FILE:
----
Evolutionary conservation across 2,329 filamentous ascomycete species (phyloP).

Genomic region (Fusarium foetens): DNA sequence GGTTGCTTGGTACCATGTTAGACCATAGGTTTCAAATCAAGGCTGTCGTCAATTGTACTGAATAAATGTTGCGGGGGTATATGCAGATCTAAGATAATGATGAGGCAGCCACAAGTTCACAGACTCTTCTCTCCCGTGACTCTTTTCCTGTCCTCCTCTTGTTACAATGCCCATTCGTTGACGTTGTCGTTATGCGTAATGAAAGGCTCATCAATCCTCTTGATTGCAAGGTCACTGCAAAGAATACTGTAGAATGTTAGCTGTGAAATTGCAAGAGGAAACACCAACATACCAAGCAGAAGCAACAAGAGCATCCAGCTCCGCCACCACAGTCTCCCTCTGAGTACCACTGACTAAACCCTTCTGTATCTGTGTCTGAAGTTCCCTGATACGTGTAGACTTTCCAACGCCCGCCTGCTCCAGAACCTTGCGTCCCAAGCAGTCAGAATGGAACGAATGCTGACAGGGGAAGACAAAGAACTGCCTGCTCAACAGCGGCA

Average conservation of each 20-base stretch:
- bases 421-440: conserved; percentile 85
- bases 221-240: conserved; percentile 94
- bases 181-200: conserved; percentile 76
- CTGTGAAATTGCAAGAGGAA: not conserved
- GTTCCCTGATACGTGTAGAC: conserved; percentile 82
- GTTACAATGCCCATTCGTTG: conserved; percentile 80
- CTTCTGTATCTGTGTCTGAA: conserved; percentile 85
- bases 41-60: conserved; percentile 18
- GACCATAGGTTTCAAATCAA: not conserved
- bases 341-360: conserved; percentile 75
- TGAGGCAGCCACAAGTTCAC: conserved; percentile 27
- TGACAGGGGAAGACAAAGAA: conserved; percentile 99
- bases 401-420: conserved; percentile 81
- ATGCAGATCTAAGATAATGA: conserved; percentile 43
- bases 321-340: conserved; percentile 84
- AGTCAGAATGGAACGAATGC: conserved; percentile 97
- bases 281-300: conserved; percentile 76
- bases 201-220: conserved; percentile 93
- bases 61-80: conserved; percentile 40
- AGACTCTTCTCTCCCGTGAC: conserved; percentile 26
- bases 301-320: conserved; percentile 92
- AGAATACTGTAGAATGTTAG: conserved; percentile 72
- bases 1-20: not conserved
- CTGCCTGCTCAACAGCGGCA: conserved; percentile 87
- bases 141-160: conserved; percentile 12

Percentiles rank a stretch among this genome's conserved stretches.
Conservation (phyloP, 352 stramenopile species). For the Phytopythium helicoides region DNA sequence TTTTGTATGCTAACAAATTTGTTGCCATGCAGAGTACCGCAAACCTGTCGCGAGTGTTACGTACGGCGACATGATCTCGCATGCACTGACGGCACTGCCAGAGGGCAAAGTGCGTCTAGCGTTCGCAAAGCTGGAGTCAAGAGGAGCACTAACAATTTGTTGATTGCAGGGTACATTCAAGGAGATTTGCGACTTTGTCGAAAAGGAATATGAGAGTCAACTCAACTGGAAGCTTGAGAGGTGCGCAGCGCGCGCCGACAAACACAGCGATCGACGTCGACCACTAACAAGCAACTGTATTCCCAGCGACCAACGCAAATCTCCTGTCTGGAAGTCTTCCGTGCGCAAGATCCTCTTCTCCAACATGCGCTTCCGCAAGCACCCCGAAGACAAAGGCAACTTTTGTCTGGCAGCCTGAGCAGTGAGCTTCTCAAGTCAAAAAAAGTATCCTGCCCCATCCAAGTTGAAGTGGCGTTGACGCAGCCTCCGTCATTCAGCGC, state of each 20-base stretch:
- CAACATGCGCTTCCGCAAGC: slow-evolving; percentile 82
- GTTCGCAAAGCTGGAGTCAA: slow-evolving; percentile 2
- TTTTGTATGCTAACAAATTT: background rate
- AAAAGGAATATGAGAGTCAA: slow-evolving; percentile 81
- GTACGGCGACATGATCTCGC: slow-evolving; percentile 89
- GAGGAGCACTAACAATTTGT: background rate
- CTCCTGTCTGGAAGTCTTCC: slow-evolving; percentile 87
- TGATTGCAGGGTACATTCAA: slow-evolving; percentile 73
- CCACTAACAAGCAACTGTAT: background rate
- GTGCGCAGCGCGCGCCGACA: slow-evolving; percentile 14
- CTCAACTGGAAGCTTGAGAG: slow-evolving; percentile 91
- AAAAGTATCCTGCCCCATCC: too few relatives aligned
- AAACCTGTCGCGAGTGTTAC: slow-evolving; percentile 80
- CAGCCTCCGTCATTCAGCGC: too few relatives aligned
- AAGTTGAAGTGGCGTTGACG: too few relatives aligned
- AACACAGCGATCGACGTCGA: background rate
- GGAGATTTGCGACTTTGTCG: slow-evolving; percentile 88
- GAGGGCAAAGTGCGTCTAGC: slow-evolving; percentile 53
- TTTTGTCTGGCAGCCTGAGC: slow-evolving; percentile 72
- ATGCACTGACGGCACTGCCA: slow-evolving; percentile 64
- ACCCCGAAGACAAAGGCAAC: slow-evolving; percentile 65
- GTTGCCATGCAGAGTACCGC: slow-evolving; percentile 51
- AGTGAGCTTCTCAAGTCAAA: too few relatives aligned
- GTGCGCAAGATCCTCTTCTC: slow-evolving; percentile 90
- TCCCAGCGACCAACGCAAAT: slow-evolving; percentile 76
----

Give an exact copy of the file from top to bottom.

Evolutionary conservation across 2,329 filamentous ascomycete species (phyloP).

Genomic region (Fusarium foetens): DNA sequence GGTTGCTTGGTACCATGTTAGACCATAGGTTTCAAATCAAGGCTGTCGTCAATTGTACTGAATAAATGTTGCGGGGGTATATGCAGATCTAAGATAATGATGAGGCAGCCACAAGTTCACAGACTCTTCTCTCCCGTGACTCTTTTCCTGTCCTCCTCTTGTTACAATGCCCATTCGTTGACGTTGTCGTTATGCGTAATGAAAGGCTCATCAATCCTCTTGATTGCAAGGTCACTGCAAAGAATACTGTAGAATGTTAGCTGTGAAATTGCAAGAGGAAACACCAACATACCAAGCAGAAGCAACAAGAGCATCCAGCTCCGCCACCACAGTCTCCCTCTGAGTACCACTGACTAAACCCTTCTGTATCTGTGTCTGAAGTTCCCTGATACGTGTAGACTTTCCAACGCCCGCCTGCTCCAGAACCTTGCGTCCCAAGCAGTCAGAATGGAACGAATGCTGACAGGGGAAGACAAAGAACTGCCTGCTCAACAGCGGCA

Average conservation of each 20-base stretch:
- bases 421-440: conserved; percentile 85
- bases 221-240: conserved; percentile 94
- bases 181-200: conserved; percentile 76
- CTGTGAAATTGCAAGAGGAA: not conserved
- GTTCCCTGATACGTGTAGAC: conserved; percentile 82
- GTTACAATGCCCATTCGTTG: conserved; percentile 80
- CTTCTGTATCTGTGTCTGAA: conserved; percentile 85
- bases 41-60: conserved; percentile 18
- GACCATAGGTTTCAAATCAA: not conserved
- bases 341-360: conserved; percentile 75
- TGAGGCAGCCACAAGTTCAC: conserved; percentile 27
- TGACAGGGGAAGACAAAGAA: conserved; percentile 99
- bases 401-420: conserved; percentile 81
- ATGCAGATCTAAGATAATGA: conserved; percentile 43
- bases 321-340: conserved; percentile 84
- AGTCAGAATGGAACGAATGC: conserved; percentile 97
- bases 281-300: conserved; percentile 76
- bases 201-220: conserved; percentile 93
- bases 61-80: conserved; percentile 40
- AGACTCTTCTCTCCCGTGAC: conserved; percentile 26
- bases 301-320: conserved; percentile 92
- AGAATACTGTAGAATGTTAG: conserved; percentile 72
- bases 1-20: not conserved
- CTGCCTGCTCAACAGCGGCA: conserved; percentile 87
- bases 141-160: conserved; percentile 12

Percentiles rank a stretch among this genome's conserved stretches.
Conservation (phyloP, 352 stramenopile species). For the Phytopythium helicoides region DNA sequence TTTTGTATGCTAACAAATTTGTTGCCATGCAGAGTACCGCAAACCTGTCGCGAGTGTTACGTACGGCGACATGATCTCGCATGCACTGACGGCACTGCCAGAGGGCAAAGTGCGTCTAGCGTTCGCAAAGCTGGAGTCAAGAGGAGCACTAACAATTTGTTGATTGCAGGGTACATTCAAGGAGATTTGCGACTTTGTCGAAAAGGAATATGAGAGTCAACTCAACTGGAAGCTTGAGAGGTGCGCAGCGCGCGCCGACAAACACAGCGATCGACGTCGACCACTAACAAGCAACTGTATTCCCAGCGACCAACGCAAATCTCCTGTCTGGAAGTCTTCCGTGCGCAAGATCCTCTTCTCCAACATGCGCTTCCGCAAGCACCCCGAAGACAAAGGCAACTTTTGTCTGGCAGCCTGAGCAGTGAGCTTCTCAAGTCAAAAAAAGTATCCTGCCCCATCCAAGTTGAAGTGGCGTTGACGCAGCCTCCGTCATTCAGCGC, state of each 20-base stretch:
- CAACATGCGCTTCCGCAAGC: slow-evolving; percentile 82
- GTTCGCAAAGCTGGAGTCAA: slow-evolving; percentile 2
- TTTTGTATGCTAACAAATTT: background rate
- AAAAGGAATATGAGAGTCAA: slow-evolving; percentile 81
- GTACGGCGACATGATCTCGC: slow-evolving; percentile 89
- GAGGAGCACTAACAATTTGT: background rate
- CTCCTGTCTGGAAGTCTTCC: slow-evolving; percentile 87
- TGATTGCAGGGTACATTCAA: slow-evolving; percentile 73
- CCACTAACAAGCAACTGTAT: background rate
- GTGCGCAGCGCGCGCCGACA: slow-evolving; percentile 14
- CTCAACTGGAAGCTTGAGAG: slow-evolving; percentile 91
- AAAAGTATCCTGCCCCATCC: too few relatives aligned
- AAACCTGTCGCGAGTGTTAC: slow-evolving; percentile 80
- CAGCCTCCGTCATTCAGCGC: too few relatives aligned
- AAGTTGAAGTGGCGTTGACG: too few relatives aligned
- AACACAGCGATCGACGTCGA: background rate
- GGAGATTTGCGACTTTGTCG: slow-evolving; percentile 88
- GAGGGCAAAGTGCGTCTAGC: slow-evolving; percentile 53
- TTTTGTCTGGCAGCCTGAGC: slow-evolving; percentile 72
- ATGCACTGACGGCACTGCCA: slow-evolving; percentile 64
- ACCCCGAAGACAAAGGCAAC: slow-evolving; percentile 65
- GTTGCCATGCAGAGTACCGC: slow-evolving; percentile 51
- AGTGAGCTTCTCAAGTCAAA: too few relatives aligned
- GTGCGCAAGATCCTCTTCTC: slow-evolving; percentile 90
- TCCCAGCGACCAACGCAAAT: slow-evolving; percentile 76